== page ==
One summer we learned the hard way. Before we understood about these things we bought and fed to our horses, some freshly made hay that was full of clover. Big mistake! Within 24 hours our horses white legs flared up, swelling to the point of almost splitting the skin, followed closely by the appearance of the oozy sores.

The more ‘bluey green’ the plant, the higher in the ‘photodynamic pigments’ they are.

Paddocks of brand new grass/clover mixes are particularly dangerous to all livestock especially those with large areas of unpigmented skin like coloured horses.

While it is necessary to treat existing ‘mud-fever’ topically (there are many topical treatments that work well) what you really need to do is remove the cause which means being meticulous about pasture management and being aware of what plants are in your horse’s hay. Particularly avoid clover and lucerne if your horse has trouble with either ‘mud-fever’ or ‘sun-burn.

Then you will never have to worry about your white-faced, white socked horses again.

In the case of Albinos, Cremellos, Paints and Appaloosas – some individuals have very sensitive skin and little protection from hair around their eyes and muzzles and are consequently susceptible to real sunburn and therefore do need protection from the UV rays. There are excellent masks available which are designed for the purpose.

Prevention involves:

- taking steps to ensure plants like clovers, plantain, cat’s ear, capeweed and ragwort don’t become predominant as part of pasture management and be very mindful of what is in your hay

- making sure you feed a high spec multi vitamin and mineral which contains the organic forms of copper and zinc along with all the other minerals necessary for optimal health of the whole horse  - Premium NZ Horse Minerals, Premium MVA or Supreme Vit & Min (Australia).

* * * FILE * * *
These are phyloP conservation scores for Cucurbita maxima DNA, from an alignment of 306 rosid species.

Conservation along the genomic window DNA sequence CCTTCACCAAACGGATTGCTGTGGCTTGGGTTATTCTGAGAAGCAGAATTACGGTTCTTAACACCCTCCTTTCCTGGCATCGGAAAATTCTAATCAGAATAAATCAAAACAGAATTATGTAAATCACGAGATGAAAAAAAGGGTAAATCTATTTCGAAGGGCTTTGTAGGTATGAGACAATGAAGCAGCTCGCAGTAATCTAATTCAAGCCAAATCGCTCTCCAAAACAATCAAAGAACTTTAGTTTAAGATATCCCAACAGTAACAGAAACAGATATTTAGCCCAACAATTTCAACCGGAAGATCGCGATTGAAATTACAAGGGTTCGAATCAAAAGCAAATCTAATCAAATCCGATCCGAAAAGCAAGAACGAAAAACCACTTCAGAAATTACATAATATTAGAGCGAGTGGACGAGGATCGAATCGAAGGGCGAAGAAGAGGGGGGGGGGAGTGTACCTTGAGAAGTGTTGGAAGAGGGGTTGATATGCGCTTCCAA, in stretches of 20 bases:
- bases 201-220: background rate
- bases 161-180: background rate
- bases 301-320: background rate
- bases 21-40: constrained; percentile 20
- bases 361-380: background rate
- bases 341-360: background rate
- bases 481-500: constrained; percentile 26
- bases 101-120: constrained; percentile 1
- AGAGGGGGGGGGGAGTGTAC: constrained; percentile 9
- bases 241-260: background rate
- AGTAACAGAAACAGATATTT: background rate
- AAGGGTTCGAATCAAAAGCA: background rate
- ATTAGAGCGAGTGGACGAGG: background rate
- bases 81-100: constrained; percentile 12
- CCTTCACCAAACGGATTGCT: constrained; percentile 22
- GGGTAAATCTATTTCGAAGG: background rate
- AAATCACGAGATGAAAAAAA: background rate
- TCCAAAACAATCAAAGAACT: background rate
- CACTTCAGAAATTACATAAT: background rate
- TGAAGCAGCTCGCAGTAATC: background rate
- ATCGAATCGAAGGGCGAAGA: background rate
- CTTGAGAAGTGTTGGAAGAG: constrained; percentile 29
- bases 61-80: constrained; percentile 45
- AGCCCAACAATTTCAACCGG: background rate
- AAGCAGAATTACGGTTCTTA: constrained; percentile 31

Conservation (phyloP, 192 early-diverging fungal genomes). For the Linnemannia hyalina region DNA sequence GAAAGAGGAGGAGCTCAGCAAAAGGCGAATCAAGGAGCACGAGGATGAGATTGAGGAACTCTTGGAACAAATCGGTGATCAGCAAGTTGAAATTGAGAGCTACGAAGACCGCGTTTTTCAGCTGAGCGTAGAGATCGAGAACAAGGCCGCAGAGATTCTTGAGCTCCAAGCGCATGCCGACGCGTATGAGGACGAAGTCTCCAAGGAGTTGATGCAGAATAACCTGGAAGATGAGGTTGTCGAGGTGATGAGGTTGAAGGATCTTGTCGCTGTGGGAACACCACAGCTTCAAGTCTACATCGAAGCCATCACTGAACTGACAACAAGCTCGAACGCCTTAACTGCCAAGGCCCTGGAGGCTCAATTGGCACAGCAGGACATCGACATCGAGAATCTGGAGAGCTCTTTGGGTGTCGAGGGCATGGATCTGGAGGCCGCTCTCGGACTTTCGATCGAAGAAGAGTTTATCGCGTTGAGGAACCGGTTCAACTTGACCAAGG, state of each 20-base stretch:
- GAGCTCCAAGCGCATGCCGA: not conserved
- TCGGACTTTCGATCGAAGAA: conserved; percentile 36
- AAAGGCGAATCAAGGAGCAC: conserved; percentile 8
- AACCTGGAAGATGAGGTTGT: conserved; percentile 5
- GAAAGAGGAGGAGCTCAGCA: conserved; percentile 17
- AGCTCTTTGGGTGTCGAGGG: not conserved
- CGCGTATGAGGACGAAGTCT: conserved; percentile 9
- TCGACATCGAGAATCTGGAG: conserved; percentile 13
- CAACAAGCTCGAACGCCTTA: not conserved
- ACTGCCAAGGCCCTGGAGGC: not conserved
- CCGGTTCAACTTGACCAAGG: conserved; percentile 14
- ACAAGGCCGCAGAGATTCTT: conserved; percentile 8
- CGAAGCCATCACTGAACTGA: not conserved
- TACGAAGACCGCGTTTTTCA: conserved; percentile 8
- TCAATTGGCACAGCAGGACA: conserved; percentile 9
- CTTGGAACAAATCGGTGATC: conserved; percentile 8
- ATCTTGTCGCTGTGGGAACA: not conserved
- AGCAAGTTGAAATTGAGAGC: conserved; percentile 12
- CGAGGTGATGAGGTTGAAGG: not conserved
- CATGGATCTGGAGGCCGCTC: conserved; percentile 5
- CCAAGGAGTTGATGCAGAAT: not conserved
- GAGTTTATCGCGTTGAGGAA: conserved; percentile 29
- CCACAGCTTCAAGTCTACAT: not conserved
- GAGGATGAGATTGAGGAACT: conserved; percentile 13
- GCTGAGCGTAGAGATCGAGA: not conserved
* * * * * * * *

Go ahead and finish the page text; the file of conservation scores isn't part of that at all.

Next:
Two of our white faced horses, no need to wear mask or sunburn cream, they simply don't get 'sun burn'.

"My poor boy suffered badly from this when I first got him (6years ago). He had paddock boots every summer for years to avoid the sun. I’ve since been educated and am grass aware! We own our own property now and have almost eradicated the “bad” grasses! He is also on GE, ToxAll, Minerals & XtraCal and is now doing Suuuuuperb! He’s not a crazy, soooky horse anymore either. He’s now a total doddle!"
Melissa Hoey

Marshall Art

(Formally the racehorse Stradivarius) came to me (Cathy one of the Calm Healthy Horses team) in April 2021.
Outwardly he didn't look too bad but he had a bundle of issues that surfaced within the first few months.
Apart from the fact he was a cribber and chewed through a couple of wooden posts in the first 6 weeks until the addition of salt in his diet put paid to it, he was a chronic windsucker - interestingly this became less and less over 3-4 months and a year on he has totally stopped all signs of wind sucking, and hasn't done this for at least 4 months!)
More concerning at the time, a few weeks after he arrived, in May, he started to develop bald patches on his body. These rapidly spread and became weepy and itchy.
The vet suggested they could possibly be a delayed stress reaction and certainly this appears to be the case as after a couple of months on his diet, the hair grew back and you would now never know he had these patches!
Here is a photo series...

BELOW - Marshall a few weeks after arrival, his coat is a little patchy but not bad. He is still on high alert...


To my horror these ugly patches began to appear all over his body and face! They would start out small and gradually expand becoming itchy and weepy.


Marshall's beautiful face a year later ...


Marshall this summer (2022) in his  beautiful new gleaming coat enjoying playing with his 'bestie' Zephyr...